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The American Red Cross recently issued a plea to local blood donors because its blood supply had reached critically low levels after the holidays.

While the Red Cross supplies hospitals across Western Pennsylvania, it may come as a surprise to some that it’s another organization that keeps blood supplies stocked at hospitals in Washington and Greene counties.

“Because the Red Cross is such a huge national presence and holds blood drives in our area, many people don’t realize that it’s Vitalant, not the American Red Cross, that supplies all the blood to hospitals in the UPMC and AHN networks, as well as local hospitals in Little Washington and eastern West Virginia,” said Kristen Lane, marketing lead with Vitalant.

Vitalant provides blood and blood products, platelets and plasma, to Washington Hospital, Canonsburg Hospital and Washington Health System Greene.

“Blood donation is a generous, life-saving act that requires courage,” Lane said. “So whether you donate blood through Vitalant or the America Red Cross, you are saving lives and serving the greater good. However, Vitalant and the American Red Cross work separately to contract with specific hospitals to provide the blood they need to treat their patients.”

If the name Vitalant doesn’t sound familiar, that’s because it comes from a name change. Central Blood Bank and 10 other blood centers across the country were acquired by Blood Systems Inc. in 2017.

In September 2018, these blood centers united as one cohesive brand under the new name Vitalant, which now comprises more than 120 donation centers combined with about 30,000 mobile blood drives a year nationwide.

“Vitalant offers blood donors the opportunity to save lives through ten donation centers throughout the region, regular visits by our blood mobiles, and community blood drives set up in a variety of businesses, schools, and places of worship,” Lane said.

Vitalant and American Red Cross have watched blood donation levels plummet over the past decade. During that time, the number of people donating blood has shrunk by more than half.

“In 2017 alone, the hospitals we support required nearly 160,000 pints of blood to treat patients, but blood donors provided about 74,000 pints of blood, which is less than half the amount needed,” Lane said.

“This has required Vitalant to import the blood from other communities at the cost of millions of dollars.”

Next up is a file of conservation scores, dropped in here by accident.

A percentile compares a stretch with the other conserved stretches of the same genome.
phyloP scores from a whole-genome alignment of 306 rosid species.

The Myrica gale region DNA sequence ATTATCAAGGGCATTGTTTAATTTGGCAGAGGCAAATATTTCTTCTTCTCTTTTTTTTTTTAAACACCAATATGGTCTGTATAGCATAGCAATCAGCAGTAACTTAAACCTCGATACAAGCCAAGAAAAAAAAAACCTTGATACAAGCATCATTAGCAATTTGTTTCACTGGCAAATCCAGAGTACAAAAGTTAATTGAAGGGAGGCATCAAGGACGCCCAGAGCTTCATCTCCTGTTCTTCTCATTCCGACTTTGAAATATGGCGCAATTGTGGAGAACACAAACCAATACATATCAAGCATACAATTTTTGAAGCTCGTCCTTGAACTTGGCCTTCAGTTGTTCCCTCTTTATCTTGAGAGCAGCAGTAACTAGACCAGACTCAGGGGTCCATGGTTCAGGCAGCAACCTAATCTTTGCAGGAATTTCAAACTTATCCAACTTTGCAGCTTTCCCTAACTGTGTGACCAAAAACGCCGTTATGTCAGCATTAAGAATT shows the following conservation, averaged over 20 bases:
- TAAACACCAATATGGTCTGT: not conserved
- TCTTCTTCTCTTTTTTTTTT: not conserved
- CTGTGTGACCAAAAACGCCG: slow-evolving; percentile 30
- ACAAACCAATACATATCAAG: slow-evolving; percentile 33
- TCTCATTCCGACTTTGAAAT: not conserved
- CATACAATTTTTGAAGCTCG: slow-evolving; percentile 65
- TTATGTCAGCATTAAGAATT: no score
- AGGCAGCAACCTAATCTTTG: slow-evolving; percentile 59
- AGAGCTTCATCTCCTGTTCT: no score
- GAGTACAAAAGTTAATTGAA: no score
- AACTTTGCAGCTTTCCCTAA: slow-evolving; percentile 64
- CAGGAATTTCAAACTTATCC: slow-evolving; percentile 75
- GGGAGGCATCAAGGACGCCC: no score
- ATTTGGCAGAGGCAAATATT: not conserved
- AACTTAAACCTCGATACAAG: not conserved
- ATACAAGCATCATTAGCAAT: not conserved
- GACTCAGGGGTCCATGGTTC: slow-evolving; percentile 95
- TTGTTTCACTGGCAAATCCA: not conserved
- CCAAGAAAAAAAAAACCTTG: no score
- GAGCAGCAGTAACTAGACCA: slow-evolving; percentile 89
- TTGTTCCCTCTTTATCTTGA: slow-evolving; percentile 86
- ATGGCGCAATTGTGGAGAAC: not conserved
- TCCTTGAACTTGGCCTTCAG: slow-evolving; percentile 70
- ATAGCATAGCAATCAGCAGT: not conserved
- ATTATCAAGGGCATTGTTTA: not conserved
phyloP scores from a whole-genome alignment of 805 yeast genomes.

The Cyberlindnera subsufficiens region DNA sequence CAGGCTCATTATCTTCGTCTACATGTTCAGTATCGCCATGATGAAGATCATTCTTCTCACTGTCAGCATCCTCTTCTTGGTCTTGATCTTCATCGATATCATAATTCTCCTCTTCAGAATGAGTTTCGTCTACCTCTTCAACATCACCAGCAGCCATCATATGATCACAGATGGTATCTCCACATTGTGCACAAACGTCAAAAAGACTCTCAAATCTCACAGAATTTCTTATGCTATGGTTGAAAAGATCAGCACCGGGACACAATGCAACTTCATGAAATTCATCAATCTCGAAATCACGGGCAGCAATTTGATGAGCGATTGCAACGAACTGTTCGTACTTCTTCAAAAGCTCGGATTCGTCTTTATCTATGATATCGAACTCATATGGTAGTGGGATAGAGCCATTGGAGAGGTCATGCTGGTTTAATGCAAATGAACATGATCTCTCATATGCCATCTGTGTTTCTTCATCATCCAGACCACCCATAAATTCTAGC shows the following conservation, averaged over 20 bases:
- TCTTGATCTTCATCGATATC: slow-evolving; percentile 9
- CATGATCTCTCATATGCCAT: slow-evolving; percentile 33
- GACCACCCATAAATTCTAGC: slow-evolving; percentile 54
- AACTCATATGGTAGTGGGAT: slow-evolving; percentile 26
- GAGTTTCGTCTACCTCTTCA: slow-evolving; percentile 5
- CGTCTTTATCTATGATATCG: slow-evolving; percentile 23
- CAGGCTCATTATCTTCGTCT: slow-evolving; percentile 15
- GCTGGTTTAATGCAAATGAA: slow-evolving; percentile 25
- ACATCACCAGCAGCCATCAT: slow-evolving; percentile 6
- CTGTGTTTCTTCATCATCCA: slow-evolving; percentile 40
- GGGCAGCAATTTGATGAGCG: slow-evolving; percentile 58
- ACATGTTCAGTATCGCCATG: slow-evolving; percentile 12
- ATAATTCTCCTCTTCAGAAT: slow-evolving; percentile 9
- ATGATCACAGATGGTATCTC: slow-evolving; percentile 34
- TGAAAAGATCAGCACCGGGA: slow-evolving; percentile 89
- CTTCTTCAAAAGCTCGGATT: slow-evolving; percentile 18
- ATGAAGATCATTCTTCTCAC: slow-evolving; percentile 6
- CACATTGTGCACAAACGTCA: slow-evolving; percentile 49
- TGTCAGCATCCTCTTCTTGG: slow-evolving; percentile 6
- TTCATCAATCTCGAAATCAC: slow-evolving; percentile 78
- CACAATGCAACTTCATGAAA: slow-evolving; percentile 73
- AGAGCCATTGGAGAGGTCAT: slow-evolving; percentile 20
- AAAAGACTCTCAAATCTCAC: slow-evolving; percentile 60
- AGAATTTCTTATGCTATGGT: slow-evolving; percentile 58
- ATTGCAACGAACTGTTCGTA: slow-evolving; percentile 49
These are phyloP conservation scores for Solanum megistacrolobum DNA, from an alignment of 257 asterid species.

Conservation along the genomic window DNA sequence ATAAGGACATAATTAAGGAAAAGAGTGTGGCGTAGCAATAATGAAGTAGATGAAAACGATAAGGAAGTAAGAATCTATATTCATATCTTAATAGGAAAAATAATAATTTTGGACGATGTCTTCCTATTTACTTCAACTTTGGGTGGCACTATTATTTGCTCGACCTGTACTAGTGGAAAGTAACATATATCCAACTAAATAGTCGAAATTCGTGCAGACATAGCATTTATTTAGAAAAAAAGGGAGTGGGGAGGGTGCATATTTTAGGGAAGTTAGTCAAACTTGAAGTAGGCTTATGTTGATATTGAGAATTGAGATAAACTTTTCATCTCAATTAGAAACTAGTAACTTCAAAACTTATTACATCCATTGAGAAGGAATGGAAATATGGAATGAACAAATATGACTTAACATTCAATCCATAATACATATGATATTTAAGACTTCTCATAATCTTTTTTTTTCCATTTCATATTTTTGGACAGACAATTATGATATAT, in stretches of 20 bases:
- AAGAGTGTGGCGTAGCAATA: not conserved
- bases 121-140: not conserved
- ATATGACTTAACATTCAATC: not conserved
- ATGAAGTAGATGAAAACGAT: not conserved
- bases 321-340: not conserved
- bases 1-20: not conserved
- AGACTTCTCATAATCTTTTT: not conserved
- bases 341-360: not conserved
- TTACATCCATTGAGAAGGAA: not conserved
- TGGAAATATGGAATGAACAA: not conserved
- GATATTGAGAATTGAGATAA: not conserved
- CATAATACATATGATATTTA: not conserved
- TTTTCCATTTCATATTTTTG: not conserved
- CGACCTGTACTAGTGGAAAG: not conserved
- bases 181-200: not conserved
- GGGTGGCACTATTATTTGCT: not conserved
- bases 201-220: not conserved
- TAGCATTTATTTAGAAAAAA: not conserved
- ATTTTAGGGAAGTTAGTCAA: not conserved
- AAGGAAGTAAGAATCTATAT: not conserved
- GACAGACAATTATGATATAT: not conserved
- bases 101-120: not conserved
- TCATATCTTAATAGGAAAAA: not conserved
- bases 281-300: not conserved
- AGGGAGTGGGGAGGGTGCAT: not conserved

That significant drop has the medical community asking the public for help.

“It is unprecedented, and it must be addressed,” said Dr. Darrell Triulzi, medical director of Vitalant Clinical Services and director of UPMC’s Division of Transfusion Medicine. “Our message is clear. We are calling on people across our region to make donating blood a lifelong habit. Giving blood on a regular basis will help ensure hospitals have enough blood to treat patients with cancer and other diseases, to perform elective and emergency surgeries and to help save the lives of our neighbors.”

Triulzi said they never want to get to the point where a shortage of blood forces hospitals to postpone treatments and surgeries, but admits that is a very real possibility.

“Many people don’t realize that it’s the blood that’s already at the hospital that helps us save lives because it takes about 48 hours to test and process donated blood. So it is critical to have blood available before an emergency.”

Vitalant and the American Red Cross are looking at the reasons behind the drop in blood donations.

“One is our aging population,” Lane said. “Baby Boomers comprise the largest group of blood donors, but many are transitioning from blood donors to blood users or they have medical conditions that prevent them from donating.”

Another factor is many businesses and organizations that used to hold regular blood drives are downsizing or employees are working from home. Other issues affecting donation numbers are stringent screening rules that often result in temporary donor deferrals. Examples of this include people who have recently gotten tattoos or vacationed in areas where malaria is present.

But Lane said there’s another larger issue at hand.

“Maybe the biggest challenge is finding the right message that will inspire millennials and Gen Xers to become regular blood donors.”

She said it’s important to think about who your blood donation will actually help.

“Friends, family, coworkers, people at your place of worship all may have been touched by the need for blood,” Lane said. “Each whole blood donor can save three people’s lives because each component of their blood (red blood cells, plasma, and platelets) goes to a separate patient. The feeling of accomplishment and pride blood donors get by paying it forward is immeasurable.”

In Washington County, Vitalant welcomes blood donors at two locations: The Vitalant Bloodmobile is at the Wilfred R. Cameron Wellness Center, 240 Wellness Way, Washington, from 1 to 6:30 p.m. every second and fourth Wednesday. There is also a Vitalant recurring blood drive from 7:30 a.m. to 2 p.m. every first and third Saturday at Washington Hospital Community Room, 155 Wilson Ave., Washington.

For more information, visit Vitalant.org.

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